Since Deng Xiaoping’s administration launched its Reform and Opening Up policies in the late 1970s, China has integrated hundreds of millions of its citizens into the global economy, resulting in poverty alleviation on an unprecedented scale. This is in no small part due to sustained investment in both physical and social infrastructure. By focusing on upgrading its water, energy, transport and telecommunications systems, China has shown an intrinsic understanding of an indispensable developmental building block.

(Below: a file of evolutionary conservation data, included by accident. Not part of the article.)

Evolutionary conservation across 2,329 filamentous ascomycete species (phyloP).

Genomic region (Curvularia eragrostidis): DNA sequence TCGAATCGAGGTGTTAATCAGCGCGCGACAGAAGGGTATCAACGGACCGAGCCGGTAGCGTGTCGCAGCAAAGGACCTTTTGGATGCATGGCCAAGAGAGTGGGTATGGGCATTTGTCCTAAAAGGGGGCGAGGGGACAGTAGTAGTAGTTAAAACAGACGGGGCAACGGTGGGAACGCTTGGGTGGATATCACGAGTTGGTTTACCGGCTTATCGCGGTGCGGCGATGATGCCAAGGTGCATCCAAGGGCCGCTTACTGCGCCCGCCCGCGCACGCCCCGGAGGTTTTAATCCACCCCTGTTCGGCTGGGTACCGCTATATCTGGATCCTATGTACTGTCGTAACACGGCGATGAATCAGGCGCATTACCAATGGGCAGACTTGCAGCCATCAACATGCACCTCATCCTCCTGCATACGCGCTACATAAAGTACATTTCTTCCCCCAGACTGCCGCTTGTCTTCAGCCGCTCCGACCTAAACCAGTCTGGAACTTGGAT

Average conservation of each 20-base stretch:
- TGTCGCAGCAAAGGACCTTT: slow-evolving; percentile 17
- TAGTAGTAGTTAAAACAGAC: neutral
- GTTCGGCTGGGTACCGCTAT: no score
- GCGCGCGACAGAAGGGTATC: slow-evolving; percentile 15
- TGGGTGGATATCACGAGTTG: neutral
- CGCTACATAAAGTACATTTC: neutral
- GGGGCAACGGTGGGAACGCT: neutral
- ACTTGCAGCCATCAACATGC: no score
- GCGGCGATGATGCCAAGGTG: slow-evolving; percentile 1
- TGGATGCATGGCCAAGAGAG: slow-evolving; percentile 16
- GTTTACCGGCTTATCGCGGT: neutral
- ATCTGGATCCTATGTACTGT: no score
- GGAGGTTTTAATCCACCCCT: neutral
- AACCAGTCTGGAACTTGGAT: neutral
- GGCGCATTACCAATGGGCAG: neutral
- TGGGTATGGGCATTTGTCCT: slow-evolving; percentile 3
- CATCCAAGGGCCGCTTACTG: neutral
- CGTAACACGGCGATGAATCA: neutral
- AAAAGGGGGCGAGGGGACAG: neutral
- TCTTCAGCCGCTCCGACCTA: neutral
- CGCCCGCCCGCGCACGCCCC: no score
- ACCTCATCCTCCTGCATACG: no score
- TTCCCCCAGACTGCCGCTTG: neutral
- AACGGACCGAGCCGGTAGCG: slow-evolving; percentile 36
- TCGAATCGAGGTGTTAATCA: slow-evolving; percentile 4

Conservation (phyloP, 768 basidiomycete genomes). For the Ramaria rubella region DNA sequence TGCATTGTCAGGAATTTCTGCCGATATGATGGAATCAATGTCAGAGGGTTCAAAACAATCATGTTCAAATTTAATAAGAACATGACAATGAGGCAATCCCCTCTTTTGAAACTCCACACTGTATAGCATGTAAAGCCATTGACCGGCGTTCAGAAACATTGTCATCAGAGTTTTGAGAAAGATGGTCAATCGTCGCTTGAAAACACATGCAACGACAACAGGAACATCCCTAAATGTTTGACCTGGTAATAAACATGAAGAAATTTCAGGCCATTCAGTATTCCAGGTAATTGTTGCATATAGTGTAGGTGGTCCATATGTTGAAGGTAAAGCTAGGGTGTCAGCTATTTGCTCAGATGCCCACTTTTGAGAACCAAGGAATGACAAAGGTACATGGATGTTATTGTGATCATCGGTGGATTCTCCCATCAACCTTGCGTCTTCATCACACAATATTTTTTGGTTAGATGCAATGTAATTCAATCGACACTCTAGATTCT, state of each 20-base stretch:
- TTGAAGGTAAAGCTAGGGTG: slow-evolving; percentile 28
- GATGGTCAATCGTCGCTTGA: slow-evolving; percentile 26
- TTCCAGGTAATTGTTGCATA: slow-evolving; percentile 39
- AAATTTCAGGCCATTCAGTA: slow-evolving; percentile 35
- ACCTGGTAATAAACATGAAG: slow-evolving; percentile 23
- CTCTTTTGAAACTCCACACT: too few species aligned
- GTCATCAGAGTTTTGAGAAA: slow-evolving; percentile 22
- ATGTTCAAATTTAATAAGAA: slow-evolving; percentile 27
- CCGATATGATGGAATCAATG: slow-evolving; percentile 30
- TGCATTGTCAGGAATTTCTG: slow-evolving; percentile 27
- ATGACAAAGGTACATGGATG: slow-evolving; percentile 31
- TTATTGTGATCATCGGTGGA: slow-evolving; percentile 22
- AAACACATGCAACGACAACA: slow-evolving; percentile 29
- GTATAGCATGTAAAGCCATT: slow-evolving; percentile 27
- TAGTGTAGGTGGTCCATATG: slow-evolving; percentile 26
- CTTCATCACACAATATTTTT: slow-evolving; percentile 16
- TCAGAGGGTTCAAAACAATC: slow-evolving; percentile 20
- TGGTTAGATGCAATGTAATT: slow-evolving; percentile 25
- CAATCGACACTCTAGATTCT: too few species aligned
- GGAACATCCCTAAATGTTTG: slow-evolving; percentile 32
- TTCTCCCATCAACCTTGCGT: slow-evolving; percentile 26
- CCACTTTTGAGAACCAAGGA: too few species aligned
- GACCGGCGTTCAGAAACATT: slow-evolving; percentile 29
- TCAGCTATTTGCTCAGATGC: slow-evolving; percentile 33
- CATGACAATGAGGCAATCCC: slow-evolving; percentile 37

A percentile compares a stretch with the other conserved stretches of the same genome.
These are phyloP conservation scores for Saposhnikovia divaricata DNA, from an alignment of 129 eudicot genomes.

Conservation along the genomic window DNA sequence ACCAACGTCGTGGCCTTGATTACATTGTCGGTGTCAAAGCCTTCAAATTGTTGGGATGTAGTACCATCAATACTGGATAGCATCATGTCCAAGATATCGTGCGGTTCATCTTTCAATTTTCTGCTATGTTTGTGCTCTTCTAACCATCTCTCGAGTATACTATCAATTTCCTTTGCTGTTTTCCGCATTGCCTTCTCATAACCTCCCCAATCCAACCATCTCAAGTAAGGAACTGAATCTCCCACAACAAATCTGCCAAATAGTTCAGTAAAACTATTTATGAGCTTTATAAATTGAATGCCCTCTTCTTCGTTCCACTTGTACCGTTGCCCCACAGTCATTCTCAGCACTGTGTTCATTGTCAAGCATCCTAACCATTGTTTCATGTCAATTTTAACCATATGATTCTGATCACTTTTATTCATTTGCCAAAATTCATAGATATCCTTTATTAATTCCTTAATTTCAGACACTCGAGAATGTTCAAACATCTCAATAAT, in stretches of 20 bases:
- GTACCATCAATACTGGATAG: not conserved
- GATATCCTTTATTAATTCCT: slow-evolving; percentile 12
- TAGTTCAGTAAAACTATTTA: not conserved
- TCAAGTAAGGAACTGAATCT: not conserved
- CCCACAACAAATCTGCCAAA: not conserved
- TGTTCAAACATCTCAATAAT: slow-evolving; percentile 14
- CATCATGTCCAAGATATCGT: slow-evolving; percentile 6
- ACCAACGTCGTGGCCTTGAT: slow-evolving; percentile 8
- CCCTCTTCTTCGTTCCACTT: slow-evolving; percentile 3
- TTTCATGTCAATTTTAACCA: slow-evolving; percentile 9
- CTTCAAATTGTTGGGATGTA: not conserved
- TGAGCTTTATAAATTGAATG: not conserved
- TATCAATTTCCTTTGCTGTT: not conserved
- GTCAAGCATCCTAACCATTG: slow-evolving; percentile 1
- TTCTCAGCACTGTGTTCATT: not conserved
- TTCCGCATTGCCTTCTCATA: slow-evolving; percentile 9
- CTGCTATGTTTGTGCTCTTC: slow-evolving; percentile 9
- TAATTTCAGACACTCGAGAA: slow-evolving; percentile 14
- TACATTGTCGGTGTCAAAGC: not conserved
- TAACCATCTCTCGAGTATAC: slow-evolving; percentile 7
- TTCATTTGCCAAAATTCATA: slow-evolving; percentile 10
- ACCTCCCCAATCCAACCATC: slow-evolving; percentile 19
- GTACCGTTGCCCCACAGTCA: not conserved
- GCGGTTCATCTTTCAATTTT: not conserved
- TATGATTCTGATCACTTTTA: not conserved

Expanding on its domestic successes, China has since been replicating this approach in the developing world, filling a public good vacuum that global development institutions, namely the International Monetary Fund (IMF) and the World Bank, have not tackled with the necessary intensity. In the process, China has been underwriting global poverty reduction in steel and cement; gaining not only access to the developing world’s resources and markets, but also stronger partnerships on many levels. Two regions – Central Asia and especially Sub-Saharan Africa (SSA) – stand out for the breadth and depth of Chinese involvement. Is China helping to pave their path to modernity?